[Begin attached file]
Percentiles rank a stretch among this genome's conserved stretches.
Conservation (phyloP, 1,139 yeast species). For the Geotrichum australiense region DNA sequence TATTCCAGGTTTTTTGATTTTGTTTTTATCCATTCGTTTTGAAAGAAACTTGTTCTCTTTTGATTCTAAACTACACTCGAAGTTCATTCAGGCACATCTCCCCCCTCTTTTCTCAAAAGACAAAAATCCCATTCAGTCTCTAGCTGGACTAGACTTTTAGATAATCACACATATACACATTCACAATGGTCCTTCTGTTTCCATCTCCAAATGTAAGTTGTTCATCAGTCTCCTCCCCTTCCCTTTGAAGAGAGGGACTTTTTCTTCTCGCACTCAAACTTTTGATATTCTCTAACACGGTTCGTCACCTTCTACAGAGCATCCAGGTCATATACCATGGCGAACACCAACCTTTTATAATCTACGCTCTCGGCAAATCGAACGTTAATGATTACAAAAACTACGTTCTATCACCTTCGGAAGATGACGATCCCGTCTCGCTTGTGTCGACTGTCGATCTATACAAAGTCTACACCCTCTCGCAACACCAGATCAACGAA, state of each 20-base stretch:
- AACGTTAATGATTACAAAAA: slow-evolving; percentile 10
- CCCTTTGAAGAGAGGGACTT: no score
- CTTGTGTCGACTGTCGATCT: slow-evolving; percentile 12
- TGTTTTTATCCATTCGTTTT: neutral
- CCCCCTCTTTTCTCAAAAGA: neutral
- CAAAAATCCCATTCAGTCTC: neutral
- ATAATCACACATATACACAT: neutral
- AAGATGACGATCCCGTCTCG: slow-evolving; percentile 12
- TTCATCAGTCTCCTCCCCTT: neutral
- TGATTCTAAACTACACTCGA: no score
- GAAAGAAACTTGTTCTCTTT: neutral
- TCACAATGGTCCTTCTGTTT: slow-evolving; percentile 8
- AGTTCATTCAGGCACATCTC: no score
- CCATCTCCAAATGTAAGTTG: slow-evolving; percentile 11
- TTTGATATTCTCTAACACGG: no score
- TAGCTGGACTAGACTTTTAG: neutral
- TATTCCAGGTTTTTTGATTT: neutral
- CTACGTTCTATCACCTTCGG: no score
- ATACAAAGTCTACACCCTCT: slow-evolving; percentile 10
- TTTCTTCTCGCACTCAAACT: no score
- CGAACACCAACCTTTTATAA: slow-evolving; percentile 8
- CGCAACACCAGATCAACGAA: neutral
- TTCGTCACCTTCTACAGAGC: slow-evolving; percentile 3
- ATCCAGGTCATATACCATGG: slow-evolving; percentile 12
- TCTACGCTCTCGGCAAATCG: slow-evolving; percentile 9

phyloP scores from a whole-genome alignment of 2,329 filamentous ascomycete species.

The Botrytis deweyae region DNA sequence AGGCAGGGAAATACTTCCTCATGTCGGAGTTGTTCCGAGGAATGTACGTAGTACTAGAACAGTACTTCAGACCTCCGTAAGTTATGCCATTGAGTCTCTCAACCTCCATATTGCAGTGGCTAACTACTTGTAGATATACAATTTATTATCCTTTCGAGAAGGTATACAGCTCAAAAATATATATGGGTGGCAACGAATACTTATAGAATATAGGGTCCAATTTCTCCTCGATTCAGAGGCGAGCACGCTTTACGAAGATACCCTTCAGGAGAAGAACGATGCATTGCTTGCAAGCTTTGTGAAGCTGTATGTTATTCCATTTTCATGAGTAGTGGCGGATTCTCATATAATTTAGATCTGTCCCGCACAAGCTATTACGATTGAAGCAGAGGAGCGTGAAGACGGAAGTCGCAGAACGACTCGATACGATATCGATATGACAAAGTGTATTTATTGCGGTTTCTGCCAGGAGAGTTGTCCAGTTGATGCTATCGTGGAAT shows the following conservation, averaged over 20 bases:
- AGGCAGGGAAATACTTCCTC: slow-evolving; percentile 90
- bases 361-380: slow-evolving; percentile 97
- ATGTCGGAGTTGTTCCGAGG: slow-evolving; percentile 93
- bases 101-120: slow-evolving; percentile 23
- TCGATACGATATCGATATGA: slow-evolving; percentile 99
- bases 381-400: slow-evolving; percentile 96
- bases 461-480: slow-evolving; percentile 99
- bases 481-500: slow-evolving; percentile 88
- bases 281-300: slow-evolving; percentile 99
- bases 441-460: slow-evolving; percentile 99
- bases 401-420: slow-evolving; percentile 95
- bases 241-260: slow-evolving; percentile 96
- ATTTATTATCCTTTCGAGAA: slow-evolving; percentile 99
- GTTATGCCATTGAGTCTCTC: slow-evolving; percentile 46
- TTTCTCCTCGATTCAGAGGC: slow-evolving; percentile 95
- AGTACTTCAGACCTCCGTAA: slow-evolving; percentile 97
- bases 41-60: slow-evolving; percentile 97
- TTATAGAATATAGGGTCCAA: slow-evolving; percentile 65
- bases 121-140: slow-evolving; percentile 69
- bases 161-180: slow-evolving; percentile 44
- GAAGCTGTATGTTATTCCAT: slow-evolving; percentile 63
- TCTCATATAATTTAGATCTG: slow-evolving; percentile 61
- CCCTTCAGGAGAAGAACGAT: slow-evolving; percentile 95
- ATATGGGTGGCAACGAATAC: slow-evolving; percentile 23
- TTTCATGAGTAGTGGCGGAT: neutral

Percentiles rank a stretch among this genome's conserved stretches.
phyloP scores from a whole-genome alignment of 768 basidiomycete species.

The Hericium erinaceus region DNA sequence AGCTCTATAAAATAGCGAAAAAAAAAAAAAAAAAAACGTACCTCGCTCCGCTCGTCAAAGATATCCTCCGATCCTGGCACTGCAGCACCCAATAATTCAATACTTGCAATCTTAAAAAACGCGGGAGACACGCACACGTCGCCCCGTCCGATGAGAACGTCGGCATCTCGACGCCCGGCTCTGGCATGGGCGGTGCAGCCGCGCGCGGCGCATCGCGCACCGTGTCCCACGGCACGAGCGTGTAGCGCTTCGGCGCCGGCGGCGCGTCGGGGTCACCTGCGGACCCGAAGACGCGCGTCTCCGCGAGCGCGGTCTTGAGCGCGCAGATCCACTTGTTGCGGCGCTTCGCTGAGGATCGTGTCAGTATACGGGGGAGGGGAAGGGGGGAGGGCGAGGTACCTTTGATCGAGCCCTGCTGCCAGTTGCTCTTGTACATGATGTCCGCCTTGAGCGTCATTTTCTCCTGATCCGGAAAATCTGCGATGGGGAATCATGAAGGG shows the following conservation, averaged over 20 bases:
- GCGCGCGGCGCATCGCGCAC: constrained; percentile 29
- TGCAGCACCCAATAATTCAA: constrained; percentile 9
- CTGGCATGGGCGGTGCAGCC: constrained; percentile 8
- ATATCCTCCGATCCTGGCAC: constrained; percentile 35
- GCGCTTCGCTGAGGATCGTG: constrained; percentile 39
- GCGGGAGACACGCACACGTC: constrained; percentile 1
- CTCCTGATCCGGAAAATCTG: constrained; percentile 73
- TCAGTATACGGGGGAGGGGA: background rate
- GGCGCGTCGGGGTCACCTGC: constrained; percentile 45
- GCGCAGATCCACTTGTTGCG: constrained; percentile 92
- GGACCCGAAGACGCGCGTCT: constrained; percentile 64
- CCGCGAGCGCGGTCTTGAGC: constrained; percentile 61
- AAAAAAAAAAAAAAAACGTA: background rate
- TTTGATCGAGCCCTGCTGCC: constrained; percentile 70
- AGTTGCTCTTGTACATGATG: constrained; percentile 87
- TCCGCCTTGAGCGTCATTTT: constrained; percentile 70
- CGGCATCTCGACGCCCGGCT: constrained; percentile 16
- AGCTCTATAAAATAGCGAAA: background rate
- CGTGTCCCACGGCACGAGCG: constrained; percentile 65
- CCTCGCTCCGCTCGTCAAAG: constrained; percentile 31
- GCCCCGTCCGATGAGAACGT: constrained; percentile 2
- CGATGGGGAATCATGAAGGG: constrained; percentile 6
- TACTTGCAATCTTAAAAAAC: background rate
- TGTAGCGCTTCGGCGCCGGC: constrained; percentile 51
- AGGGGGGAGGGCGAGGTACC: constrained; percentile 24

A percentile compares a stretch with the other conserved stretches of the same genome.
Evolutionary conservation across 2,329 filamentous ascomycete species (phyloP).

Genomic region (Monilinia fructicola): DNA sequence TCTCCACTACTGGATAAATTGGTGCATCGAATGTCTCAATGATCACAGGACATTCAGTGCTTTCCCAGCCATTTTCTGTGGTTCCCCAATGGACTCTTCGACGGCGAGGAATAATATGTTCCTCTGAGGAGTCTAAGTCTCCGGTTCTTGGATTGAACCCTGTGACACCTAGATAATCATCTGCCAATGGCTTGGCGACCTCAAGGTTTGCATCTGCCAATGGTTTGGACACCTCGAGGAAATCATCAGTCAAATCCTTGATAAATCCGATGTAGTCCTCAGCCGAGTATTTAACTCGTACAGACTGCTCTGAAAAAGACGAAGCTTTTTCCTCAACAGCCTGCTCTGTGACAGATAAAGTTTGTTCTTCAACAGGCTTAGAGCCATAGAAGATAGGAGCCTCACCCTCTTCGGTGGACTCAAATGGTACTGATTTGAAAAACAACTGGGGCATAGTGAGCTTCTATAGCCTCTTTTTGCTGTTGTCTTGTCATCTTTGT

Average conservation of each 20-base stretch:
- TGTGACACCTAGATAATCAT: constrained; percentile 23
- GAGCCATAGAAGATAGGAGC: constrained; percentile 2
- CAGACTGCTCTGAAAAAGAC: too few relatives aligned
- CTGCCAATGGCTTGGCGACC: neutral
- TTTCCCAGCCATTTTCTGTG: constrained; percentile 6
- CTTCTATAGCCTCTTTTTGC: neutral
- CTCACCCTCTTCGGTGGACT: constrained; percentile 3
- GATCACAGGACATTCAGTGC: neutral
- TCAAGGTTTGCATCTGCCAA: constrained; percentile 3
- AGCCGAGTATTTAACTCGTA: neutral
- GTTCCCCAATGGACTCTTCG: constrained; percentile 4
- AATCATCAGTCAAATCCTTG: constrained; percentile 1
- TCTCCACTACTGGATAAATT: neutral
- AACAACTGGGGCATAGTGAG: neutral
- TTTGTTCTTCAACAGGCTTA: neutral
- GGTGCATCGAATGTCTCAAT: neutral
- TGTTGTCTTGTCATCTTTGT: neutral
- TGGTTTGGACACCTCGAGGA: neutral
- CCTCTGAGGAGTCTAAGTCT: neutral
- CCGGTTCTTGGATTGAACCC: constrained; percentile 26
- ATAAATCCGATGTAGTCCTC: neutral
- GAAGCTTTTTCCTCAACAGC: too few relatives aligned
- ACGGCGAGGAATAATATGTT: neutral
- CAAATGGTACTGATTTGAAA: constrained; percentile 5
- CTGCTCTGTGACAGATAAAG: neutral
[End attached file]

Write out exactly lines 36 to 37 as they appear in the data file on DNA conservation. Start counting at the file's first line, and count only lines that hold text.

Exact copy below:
- bases 461-480: slow-evolving; percentile 99
- bases 481-500: slow-evolving; percentile 88